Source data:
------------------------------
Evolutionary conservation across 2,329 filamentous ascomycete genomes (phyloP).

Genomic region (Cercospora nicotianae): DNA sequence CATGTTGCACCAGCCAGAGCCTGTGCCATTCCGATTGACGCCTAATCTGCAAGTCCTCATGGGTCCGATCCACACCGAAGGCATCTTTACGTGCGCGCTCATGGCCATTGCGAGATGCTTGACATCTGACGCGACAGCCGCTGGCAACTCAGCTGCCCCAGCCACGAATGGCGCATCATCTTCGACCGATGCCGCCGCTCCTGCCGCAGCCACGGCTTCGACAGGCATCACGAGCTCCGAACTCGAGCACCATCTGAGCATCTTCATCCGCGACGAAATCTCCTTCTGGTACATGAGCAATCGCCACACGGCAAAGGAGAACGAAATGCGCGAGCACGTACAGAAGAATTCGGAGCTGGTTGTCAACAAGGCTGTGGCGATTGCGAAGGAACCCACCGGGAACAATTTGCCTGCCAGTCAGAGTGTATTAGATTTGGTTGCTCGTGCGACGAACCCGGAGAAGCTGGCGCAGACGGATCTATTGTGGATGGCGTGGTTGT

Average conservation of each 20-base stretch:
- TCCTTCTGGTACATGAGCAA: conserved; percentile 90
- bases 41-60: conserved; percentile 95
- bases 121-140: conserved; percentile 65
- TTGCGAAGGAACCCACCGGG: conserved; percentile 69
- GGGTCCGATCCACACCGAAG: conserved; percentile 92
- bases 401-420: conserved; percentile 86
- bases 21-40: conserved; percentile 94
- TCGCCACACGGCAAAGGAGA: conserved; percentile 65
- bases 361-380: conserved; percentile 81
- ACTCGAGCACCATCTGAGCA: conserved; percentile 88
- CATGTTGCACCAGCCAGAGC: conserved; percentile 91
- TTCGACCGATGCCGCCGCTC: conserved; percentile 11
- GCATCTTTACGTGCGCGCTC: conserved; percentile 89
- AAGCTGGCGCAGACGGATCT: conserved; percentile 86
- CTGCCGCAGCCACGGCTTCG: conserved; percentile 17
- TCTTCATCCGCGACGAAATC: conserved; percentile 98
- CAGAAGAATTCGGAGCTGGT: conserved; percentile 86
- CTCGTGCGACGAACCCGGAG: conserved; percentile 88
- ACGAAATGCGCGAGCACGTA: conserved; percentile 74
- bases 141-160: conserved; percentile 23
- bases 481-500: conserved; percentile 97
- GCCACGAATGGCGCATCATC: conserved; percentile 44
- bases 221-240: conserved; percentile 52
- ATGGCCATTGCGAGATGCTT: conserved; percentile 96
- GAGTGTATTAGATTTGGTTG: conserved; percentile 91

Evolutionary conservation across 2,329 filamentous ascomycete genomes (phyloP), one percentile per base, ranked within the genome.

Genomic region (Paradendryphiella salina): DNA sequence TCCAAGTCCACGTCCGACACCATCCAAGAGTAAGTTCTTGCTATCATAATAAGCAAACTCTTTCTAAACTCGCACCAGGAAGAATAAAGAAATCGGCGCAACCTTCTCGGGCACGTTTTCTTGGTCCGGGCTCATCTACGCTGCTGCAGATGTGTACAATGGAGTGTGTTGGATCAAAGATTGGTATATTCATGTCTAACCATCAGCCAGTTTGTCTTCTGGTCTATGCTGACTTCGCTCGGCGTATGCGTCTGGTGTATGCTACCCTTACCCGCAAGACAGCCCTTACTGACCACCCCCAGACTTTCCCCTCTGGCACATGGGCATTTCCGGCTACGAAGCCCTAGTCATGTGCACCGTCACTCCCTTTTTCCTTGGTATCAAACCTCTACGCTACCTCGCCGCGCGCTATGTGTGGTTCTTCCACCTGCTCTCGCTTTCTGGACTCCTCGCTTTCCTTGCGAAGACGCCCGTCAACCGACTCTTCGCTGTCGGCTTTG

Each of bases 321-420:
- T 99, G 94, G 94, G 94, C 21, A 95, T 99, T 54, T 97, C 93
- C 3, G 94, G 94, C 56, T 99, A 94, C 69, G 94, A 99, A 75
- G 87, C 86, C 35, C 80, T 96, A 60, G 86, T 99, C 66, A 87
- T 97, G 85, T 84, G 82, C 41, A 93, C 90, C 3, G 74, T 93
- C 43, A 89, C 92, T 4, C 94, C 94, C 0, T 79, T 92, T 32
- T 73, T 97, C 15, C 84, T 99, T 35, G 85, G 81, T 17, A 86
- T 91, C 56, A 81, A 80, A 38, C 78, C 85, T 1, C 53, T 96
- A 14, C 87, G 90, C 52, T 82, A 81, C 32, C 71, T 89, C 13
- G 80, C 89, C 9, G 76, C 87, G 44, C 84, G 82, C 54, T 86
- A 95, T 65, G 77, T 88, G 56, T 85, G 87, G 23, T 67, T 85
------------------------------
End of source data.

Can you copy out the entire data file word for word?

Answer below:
Evolutionary conservation across 2,329 filamentous ascomycete genomes (phyloP).

Genomic region (Cercospora nicotianae): DNA sequence CATGTTGCACCAGCCAGAGCCTGTGCCATTCCGATTGACGCCTAATCTGCAAGTCCTCATGGGTCCGATCCACACCGAAGGCATCTTTACGTGCGCGCTCATGGCCATTGCGAGATGCTTGACATCTGACGCGACAGCCGCTGGCAACTCAGCTGCCCCAGCCACGAATGGCGCATCATCTTCGACCGATGCCGCCGCTCCTGCCGCAGCCACGGCTTCGACAGGCATCACGAGCTCCGAACTCGAGCACCATCTGAGCATCTTCATCCGCGACGAAATCTCCTTCTGGTACATGAGCAATCGCCACACGGCAAAGGAGAACGAAATGCGCGAGCACGTACAGAAGAATTCGGAGCTGGTTGTCAACAAGGCTGTGGCGATTGCGAAGGAACCCACCGGGAACAATTTGCCTGCCAGTCAGAGTGTATTAGATTTGGTTGCTCGTGCGACGAACCCGGAGAAGCTGGCGCAGACGGATCTATTGTGGATGGCGTGGTTGT

Average conservation of each 20-base stretch:
- TCCTTCTGGTACATGAGCAA: conserved; percentile 90
- bases 41-60: conserved; percentile 95
- bases 121-140: conserved; percentile 65
- TTGCGAAGGAACCCACCGGG: conserved; percentile 69
- GGGTCCGATCCACACCGAAG: conserved; percentile 92
- bases 401-420: conserved; percentile 86
- bases 21-40: conserved; percentile 94
- TCGCCACACGGCAAAGGAGA: conserved; percentile 65
- bases 361-380: conserved; percentile 81
- ACTCGAGCACCATCTGAGCA: conserved; percentile 88
- CATGTTGCACCAGCCAGAGC: conserved; percentile 91
- TTCGACCGATGCCGCCGCTC: conserved; percentile 11
- GCATCTTTACGTGCGCGCTC: conserved; percentile 89
- AAGCTGGCGCAGACGGATCT: conserved; percentile 86
- CTGCCGCAGCCACGGCTTCG: conserved; percentile 17
- TCTTCATCCGCGACGAAATC: conserved; percentile 98
- CAGAAGAATTCGGAGCTGGT: conserved; percentile 86
- CTCGTGCGACGAACCCGGAG: conserved; percentile 88
- ACGAAATGCGCGAGCACGTA: conserved; percentile 74
- bases 141-160: conserved; percentile 23
- bases 481-500: conserved; percentile 97
- GCCACGAATGGCGCATCATC: conserved; percentile 44
- bases 221-240: conserved; percentile 52
- ATGGCCATTGCGAGATGCTT: conserved; percentile 96
- GAGTGTATTAGATTTGGTTG: conserved; percentile 91

Evolutionary conservation across 2,329 filamentous ascomycete genomes (phyloP), one percentile per base, ranked within the genome.

Genomic region (Paradendryphiella salina): DNA sequence TCCAAGTCCACGTCCGACACCATCCAAGAGTAAGTTCTTGCTATCATAATAAGCAAACTCTTTCTAAACTCGCACCAGGAAGAATAAAGAAATCGGCGCAACCTTCTCGGGCACGTTTTCTTGGTCCGGGCTCATCTACGCTGCTGCAGATGTGTACAATGGAGTGTGTTGGATCAAAGATTGGTATATTCATGTCTAACCATCAGCCAGTTTGTCTTCTGGTCTATGCTGACTTCGCTCGGCGTATGCGTCTGGTGTATGCTACCCTTACCCGCAAGACAGCCCTTACTGACCACCCCCAGACTTTCCCCTCTGGCACATGGGCATTTCCGGCTACGAAGCCCTAGTCATGTGCACCGTCACTCCCTTTTTCCTTGGTATCAAACCTCTACGCTACCTCGCCGCGCGCTATGTGTGGTTCTTCCACCTGCTCTCGCTTTCTGGACTCCTCGCTTTCCTTGCGAAGACGCCCGTCAACCGACTCTTCGCTGTCGGCTTTG

Each of bases 321-420:
- T 99, G 94, G 94, G 94, C 21, A 95, T 99, T 54, T 97, C 93
- C 3, G 94, G 94, C 56, T 99, A 94, C 69, G 94, A 99, A 75
- G 87, C 86, C 35, C 80, T 96, A 60, G 86, T 99, C 66, A 87
- T 97, G 85, T 84, G 82, C 41, A 93, C 90, C 3, G 74, T 93
- C 43, A 89, C 92, T 4, C 94, C 94, C 0, T 79, T 92, T 32
- T 73, T 97, C 15, C 84, T 99, T 35, G 85, G 81, T 17, A 86
- T 91, C 56, A 81, A 80, A 38, C 78, C 85, T 1, C 53, T 96
- A 14, C 87, G 90, C 52, T 82, A 81, C 32, C 71, T 89, C 13
- G 80, C 89, C 9, G 76, C 87, G 44, C 84, G 82, C 54, T 86
- A 95, T 65, G 77, T 88, G 56, T 85, G 87, G 23, T 67, T 85